Book 5: The Fault in Our Stars by John Green

Is it too early in the year to say that this might be my favorite book of 2012? Because…I think John Green’s The Fault in Our Stars is my favorite book of 2012.

“Electric…filled with staccato bursts of humor and tragedy,” said Jodi Picoult, author of adult fiction, and a woman who knows a thing or two about plot twists and tearjerkers. (Oh, and damn good writing…) And she is so correct in her description of this novel. Let me explain:

I began reading this book on the morning of Wednesday, January 26th. I was sitting in Starbucks wasting time before my late-morning shift at the library was set to begin. I doctored up my iced coffee to perfection (one Splenda, quite a bit of half-and-half), and proceeded to finish 103 pages in that first sitting. Typical of John Green, he wasted no time in getting the story underway; the real story. So immediately I pity the protagonist, 16 year old Hazel who is slowly dying of lung cancer (and who surely does not want my pity). Then I get a crush on Augustus and his crooked smile and mature yet borderline-pretentious conversational tone and topics. And don’t get me started on the number of embarrassing moments I LOLed in the middle of an oddly silent Starbucks. (The first came on page 24: “I didn’t tell him that the diagnosis came three months after I got my first period. Like: Congratulations! You’re a woman. Now die.”)

I spent the entirety of my 8-hour work day pining after the book, simultaneously wanting to read more about the beautiful love affair between the blunt and simple, yet hilarious Hazel, and her in-remission love interest Augustus, yet scared to finish the book because I just kind of knew that someone was going to die. (It’s a book about teens with cancer who fall in love with each other. I think we all know how that’s going to end…) So when I finally sat down to read the book (after working, weight lifting at the gym, tweeting about the inappropriateness of J.Lo’s belly shirt on Am-Idol, and baking banana bread) at 11pm, I knew I was in for a long night. No way I could go to bed without learning of their fate.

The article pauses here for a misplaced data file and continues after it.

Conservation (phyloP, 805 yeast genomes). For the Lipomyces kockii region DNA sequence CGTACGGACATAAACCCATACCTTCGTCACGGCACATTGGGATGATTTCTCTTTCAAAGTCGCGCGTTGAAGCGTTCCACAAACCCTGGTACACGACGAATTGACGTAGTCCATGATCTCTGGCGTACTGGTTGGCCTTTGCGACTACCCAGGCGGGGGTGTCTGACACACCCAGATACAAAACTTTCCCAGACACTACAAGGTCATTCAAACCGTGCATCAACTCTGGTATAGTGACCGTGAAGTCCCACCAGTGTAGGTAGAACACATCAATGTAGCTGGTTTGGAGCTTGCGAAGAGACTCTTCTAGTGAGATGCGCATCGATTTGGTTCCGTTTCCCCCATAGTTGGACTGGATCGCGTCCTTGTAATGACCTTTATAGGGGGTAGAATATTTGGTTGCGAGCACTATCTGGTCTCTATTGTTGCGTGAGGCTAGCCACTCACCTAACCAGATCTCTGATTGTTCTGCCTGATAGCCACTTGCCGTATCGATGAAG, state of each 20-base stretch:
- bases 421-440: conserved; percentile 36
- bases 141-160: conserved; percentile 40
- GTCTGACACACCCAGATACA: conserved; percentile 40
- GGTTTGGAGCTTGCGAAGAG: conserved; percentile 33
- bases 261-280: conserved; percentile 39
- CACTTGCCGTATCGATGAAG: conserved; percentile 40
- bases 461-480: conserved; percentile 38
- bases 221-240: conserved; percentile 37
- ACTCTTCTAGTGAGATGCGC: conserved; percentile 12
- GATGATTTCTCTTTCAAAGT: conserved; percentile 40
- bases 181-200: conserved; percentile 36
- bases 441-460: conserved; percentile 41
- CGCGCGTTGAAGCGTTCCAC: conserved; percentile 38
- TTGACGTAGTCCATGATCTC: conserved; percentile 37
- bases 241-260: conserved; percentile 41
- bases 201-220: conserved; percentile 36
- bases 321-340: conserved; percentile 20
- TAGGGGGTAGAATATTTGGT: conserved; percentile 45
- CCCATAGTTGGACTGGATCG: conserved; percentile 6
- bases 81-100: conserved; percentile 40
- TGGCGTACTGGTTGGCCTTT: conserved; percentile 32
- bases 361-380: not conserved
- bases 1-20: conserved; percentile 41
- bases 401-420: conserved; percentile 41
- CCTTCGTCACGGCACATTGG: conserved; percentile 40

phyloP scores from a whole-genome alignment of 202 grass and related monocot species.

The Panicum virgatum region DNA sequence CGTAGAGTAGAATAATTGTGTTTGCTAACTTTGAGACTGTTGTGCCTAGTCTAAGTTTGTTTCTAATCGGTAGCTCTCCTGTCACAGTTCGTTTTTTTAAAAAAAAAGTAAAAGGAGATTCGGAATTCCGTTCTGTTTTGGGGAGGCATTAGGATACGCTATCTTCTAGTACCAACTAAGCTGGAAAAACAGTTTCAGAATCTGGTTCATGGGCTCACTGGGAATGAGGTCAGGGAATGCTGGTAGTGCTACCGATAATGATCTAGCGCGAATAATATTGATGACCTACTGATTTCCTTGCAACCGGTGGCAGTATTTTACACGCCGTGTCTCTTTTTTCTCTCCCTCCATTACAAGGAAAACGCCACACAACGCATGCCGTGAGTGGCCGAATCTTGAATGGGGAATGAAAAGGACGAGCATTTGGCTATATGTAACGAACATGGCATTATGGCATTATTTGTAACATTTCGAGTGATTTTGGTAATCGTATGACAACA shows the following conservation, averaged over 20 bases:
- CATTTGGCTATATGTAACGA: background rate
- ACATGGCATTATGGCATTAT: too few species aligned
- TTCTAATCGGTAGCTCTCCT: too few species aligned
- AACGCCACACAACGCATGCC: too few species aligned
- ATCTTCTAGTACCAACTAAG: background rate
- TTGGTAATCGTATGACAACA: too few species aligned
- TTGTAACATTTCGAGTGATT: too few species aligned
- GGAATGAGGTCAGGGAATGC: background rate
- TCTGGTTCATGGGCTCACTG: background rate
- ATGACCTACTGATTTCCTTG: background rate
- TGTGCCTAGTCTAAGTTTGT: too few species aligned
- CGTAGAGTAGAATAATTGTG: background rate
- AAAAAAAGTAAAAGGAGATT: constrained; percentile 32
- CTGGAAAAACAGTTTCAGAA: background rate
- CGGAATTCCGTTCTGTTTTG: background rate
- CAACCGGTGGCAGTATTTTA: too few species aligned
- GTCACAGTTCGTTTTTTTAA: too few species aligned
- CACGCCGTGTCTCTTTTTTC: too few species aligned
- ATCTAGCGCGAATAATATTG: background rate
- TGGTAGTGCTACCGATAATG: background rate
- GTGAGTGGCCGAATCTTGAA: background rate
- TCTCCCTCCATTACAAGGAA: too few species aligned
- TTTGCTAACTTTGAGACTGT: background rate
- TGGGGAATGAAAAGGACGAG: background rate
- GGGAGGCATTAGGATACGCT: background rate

Then I found out and spent a little while crying. Then I went back through the book to pages I had noted on my bookmark and copied down passages I found especially poignant. I will include a couple here:

…and then he broke down, just for one moment, his sob roaring impotent like a clap of thunder unaccompanied by lightning, the terrible ferocity that amateurs in the field of suffering might mistake for weakness. –p.215

Sometimes you read a book and it fills yo with this weird evangelical zeal, and you become convinced that the shattered world will neverbe put back together unless and until all living humans read the book. And there are books…which you can’t tell people about, books so special and so rare and yours that advertising your affection feels like a betrayal –p.33

Per the aforementioned quote…I want everyone to read this, I want everyone to discuss this book. It is too big, too discussion-worthy, too inspiring to just have all to myself. (Luckily because it was written by John Green…the man with nearly 2 million Twitter followers…I know I am not reading it alone.)

Please tell me your favorite passage from this novel.

5 Thoughts

  1. It's so on my list! And by the way, Jodi Picoult also knows a thing or two about writing about kids with cancer falling in love and the fatal results (My Sister's Keeper)

  2. John Green has written a book with the accessibility for a younger audience, but with sensibilities that speak to all of us in spite of age. The often playful language and youthful charm are set to be easily identifiable for teen and/or young adult readers. But the beautiful thing is that the novel's explorations of love and loss, coupled with the ongoing conversation of gratitude and humility, provide valuable lessons that mature readers can enjoy and find beneficial.

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